APT 3 has been active since 2007, according to Adam Meyers, a researcher with cybersecurity firm CrowdStrike. Meyers tells the Wall Street Journal that following the 2015 U.S.-China cybersecurity agreement, the Chinese government may have been forced to outsource more of its cyber espionage operations to third-party firms such as Boyusec.
Investigators have accused the three alleged Boysec employees named in the indictment of using networks of proxy computers to mask their real IP addresses. Many of the spear-phishing emails the attackers allegedly used were designed to socially engineer - trick - specific recipients into opening malicious attachments or visiting links that led to sites hosting malware. If the attack was successful, attackers would gain long-term, backdoor access to victims' PC, according to the indictment.
Prosecutors allege that the men used these techniques to gain access to the network of German technology giant Siemens in May and June 2014. Dong allegedly used a backdoor to exfiltrate password hashes from the company's systems, and about a year later, attackers stole 470 gigabytes of data related to Siemens' energy, technology and transportation businesses.
A Siemens spokeswoman says that while the company does not comment on internal security matters, "information security is of the highest priority for Siemens worldwide. We rigorously monitor and protect our infrastructure and continually detect and hunt for breaches.
Trimble: No Client Data Breached
Between December 2015 and March 2016, the three Chinese nationals also allegedly targeted Trimble, a Sunnyvale, California-based company that develops GPS software and global navigation satellite systems.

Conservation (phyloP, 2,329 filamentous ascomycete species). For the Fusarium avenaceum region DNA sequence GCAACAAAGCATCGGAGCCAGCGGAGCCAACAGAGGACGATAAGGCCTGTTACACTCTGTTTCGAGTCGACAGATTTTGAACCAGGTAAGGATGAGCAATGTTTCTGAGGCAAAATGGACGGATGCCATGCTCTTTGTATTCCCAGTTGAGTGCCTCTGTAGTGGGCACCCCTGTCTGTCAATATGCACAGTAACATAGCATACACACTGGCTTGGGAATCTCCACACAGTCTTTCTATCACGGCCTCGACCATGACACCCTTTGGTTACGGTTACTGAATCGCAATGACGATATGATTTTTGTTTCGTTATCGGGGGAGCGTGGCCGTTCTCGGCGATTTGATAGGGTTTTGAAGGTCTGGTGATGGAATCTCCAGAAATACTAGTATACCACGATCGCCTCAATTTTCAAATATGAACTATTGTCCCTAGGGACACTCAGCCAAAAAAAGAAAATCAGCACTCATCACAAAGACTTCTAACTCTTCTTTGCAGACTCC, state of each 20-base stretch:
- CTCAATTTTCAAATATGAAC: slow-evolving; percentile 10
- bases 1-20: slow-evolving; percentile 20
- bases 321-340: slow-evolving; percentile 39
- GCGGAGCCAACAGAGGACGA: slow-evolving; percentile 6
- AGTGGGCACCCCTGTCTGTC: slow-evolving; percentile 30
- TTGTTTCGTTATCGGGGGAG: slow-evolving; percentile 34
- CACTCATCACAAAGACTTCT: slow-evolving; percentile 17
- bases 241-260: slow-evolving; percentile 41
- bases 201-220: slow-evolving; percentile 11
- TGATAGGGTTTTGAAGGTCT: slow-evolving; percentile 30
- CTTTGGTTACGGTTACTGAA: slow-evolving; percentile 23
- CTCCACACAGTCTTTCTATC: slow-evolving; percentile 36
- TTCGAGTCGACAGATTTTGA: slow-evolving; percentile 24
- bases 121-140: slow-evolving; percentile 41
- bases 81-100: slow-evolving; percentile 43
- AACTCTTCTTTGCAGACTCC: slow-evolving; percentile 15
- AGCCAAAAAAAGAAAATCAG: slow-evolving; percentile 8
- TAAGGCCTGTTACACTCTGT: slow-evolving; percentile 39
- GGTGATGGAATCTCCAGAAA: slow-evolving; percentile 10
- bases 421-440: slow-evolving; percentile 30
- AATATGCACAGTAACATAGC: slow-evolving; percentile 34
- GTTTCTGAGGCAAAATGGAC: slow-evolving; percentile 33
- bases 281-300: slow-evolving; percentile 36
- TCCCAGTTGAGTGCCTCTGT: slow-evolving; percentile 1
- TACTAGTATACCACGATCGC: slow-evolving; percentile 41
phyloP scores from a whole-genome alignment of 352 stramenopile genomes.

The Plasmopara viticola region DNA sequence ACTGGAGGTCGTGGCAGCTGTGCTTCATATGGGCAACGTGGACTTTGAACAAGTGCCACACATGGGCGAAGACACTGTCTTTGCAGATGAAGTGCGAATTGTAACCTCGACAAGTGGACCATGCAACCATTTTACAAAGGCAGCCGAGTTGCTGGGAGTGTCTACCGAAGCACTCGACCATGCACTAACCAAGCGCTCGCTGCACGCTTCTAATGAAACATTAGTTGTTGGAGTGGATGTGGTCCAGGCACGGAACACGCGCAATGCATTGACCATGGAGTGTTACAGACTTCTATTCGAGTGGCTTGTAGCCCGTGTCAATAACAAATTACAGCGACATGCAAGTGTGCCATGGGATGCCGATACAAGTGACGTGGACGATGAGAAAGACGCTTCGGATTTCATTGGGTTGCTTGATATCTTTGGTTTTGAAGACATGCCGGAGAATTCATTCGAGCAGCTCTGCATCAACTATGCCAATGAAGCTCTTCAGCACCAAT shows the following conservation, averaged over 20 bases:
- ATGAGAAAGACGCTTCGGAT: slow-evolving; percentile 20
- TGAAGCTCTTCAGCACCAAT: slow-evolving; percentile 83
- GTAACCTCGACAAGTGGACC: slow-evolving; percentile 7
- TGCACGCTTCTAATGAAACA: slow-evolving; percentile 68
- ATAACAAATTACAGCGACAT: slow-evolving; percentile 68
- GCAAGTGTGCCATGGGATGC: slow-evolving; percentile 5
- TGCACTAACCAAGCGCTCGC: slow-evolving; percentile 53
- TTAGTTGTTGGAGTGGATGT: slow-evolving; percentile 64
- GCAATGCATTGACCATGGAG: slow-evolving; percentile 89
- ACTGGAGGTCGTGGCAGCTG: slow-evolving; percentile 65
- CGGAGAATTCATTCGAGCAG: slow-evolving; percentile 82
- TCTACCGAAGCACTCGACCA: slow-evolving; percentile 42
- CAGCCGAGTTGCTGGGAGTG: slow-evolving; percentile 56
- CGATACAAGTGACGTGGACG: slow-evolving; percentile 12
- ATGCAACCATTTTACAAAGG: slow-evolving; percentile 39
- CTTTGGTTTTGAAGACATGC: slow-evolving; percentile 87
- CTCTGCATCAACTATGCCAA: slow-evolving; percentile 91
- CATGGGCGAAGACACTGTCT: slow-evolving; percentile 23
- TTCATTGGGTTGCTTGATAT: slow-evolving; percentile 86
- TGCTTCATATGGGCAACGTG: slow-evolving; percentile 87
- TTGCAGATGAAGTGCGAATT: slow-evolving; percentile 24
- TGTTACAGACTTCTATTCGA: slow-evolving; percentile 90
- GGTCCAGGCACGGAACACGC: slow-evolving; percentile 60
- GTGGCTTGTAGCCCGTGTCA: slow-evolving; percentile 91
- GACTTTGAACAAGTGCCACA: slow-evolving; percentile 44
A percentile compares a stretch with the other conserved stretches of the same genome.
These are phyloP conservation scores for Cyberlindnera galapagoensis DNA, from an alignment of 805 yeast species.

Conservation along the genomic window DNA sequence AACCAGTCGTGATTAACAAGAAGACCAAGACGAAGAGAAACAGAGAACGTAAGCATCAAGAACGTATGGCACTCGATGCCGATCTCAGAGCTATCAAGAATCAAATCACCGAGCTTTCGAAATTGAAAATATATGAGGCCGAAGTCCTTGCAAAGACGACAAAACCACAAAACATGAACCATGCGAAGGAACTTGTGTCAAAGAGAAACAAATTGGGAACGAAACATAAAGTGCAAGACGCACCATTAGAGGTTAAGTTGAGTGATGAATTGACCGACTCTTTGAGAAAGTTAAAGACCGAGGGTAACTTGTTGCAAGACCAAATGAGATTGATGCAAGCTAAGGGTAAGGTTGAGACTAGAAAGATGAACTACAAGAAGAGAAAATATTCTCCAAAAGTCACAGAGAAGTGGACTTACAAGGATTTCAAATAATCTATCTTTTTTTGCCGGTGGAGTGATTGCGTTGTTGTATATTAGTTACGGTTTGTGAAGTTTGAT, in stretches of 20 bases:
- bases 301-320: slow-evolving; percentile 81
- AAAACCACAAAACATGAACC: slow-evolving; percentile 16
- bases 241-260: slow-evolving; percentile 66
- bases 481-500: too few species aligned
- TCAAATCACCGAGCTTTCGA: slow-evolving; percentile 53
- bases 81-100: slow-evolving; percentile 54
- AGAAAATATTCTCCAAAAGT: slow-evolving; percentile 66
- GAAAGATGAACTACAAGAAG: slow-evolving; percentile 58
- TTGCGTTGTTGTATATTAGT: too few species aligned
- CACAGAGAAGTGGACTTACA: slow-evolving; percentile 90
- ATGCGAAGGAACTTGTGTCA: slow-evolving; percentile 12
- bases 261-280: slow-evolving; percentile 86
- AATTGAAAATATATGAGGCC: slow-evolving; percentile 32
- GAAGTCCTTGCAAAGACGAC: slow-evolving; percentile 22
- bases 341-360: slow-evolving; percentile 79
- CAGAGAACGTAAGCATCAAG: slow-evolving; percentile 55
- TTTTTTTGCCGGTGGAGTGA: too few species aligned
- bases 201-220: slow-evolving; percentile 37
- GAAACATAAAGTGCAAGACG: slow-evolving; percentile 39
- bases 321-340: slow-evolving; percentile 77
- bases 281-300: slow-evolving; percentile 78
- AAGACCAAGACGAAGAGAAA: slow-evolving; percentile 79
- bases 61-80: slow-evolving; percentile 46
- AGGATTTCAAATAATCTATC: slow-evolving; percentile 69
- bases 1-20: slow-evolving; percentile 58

Trimble spent millions of dollars over three years developing a GNSS product that uses a low-cost antenna to improve location data for tablets and mobile phones, the indictment says.
Wu is accused of exfiltrating a 252-megabyte zip file that contained technical, design and marketing documents related to the GNSS project. All told, the men allegedly took 275 megabytes of data that would have aided a Trimble competitor in creating a competing product.
Trimble says the unsealing of the indictment is "the culmination of an aggressive investigation by law enforcement." It says no client data was breached.
"Trimble responded to the incident and concluded that there is no meaningful impact on its business," the company says in a statement. "Trimble and its employees consistently maintain high standards in protecting its worldwide cyber assets."
Influential Moody's Economist Targeted
Officials with Moody's Analytics, which specializes in evaluating risk, didn't immediately respond to a request for comment about the indictment.
But the indictment charges Xia with accessing Moody's email server in August 2011 and creating a rule that forwarded all emails for an influential economist employed by the firm to another, fraudulent email account. The economist was "a public figure in the industry and was viewed by Moody's Analytics as a branding asset," the indictment says.
At least one of the men named in the indictment was allegedly keeping tabs on this economist's efforts. "In 2013 and 2014, defendant Xia regularly accessed those web-based email accounts to access the employee's stolen emails, which contained proprietary and confidential economic analyses, findings and opinions," the indictment says.
APT 3 Out of Commission?
Security researchers say attacks attributed to Boyusec have been seen at least through September.
Christopher Glyer, chief security architect at cybersecurity firm FireEye, says that unlike some APT attackers who focus on attack quantity and simply being "good enough," APT 3 differentiated itself by the quality of the attacks it launched. As a result, however, APT 3 wasn't able to launch as many attacks as some other hacking groups.
In the wake of the indictment, it's not clear if APT 3 remains in operation.